Tata Motors Q2 net loss widens

Tata Motors Q2 net loss widens

Shares of Tata Motors surged 5% to Rs 505.15 in early trade on BSE despite reporting a higher second quarter loss.
Homegrown auto major Tata Motors (TML) on Monday reported a widening of consolidated net loss to Rs 4,441 crore for the second quarter ended September 30, due to higher expenses and lower sales of its British arm JLR following semiconductor shortage.
The company had posted a consolidated net loss of Rs 314 crore in the same period last fiscal.
The Mumbai-headquartered company’s revenue from operations rose 14% to Rs 61,378 crore in the reporting period as against Rs 53,530 cr in the last year period.

The company’s operating profit margins shrank 210 basis points in the second quarter to 8.4%.
The India business revenues were up 91% over last year and a 130 basis points improvement in operating profit margins during the quarter at 3.9%.
For the second quarter, Jaguar Land Rover (JLR) had a revenue of 3.9 billion pounds with a pre-tax loss of 302 million pounds in the second quarter.
JLR believes the worst of the chip shortages are behind and volumes should gradually improve in 2H. It is seeing good demand, has strong order book, and next-gen RR/RR-Sport launches should boost volumes.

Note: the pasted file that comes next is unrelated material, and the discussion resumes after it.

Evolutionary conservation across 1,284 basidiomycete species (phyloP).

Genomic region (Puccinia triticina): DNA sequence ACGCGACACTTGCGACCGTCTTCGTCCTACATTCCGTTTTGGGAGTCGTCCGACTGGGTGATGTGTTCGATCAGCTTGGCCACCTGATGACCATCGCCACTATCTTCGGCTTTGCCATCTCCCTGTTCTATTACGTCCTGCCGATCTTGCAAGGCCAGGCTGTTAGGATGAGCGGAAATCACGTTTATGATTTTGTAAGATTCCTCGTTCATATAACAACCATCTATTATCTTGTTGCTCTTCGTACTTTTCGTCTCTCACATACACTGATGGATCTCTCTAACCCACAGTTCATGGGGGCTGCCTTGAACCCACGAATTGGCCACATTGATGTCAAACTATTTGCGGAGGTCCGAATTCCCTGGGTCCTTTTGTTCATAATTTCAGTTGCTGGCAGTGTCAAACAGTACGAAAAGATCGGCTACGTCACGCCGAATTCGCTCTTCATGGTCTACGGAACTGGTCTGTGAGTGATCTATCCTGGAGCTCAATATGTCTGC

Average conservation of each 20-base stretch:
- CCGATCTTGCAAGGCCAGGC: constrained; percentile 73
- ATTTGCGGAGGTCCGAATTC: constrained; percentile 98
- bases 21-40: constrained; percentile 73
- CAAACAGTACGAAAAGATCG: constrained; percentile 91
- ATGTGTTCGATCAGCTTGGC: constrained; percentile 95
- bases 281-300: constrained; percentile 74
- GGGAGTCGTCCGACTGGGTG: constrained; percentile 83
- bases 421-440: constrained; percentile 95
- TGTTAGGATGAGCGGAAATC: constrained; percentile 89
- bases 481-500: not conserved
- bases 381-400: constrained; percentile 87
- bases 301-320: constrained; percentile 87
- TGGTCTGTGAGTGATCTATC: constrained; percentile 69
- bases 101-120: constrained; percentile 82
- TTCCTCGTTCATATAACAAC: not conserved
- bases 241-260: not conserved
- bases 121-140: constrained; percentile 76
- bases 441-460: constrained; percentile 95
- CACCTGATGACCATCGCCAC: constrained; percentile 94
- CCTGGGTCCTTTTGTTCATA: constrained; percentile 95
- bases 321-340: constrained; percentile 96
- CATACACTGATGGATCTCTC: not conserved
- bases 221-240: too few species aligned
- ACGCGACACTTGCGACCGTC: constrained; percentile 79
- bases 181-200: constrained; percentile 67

India business should continue to improve sequentially driven by demand recovery, market share gains and better margins.

JLR wholesales in the second quarter were 64,032 units, down 12.8% from the year-ago quarter, and retail sales, including the China joint venture, stood at 92,710 units, down 18.4%, reflecting the semiconductor shortage and lower retailer inventories.
JLR’s order book is strong at 125,000 units, while dealer inventories are at historically low levels. New generation products like RR/RR sport are likely to be launched in coming quarters. Chip supplies should improve ahead but at a slower rate than expected.
Car makers have been forced to make sharp production cuts this year as supply chain disruptions and booming demand for consumer electronics have led to an acute shortage of chips, which have become a critical component in automobiles, powering everything from fuel injection to entertainment systems.

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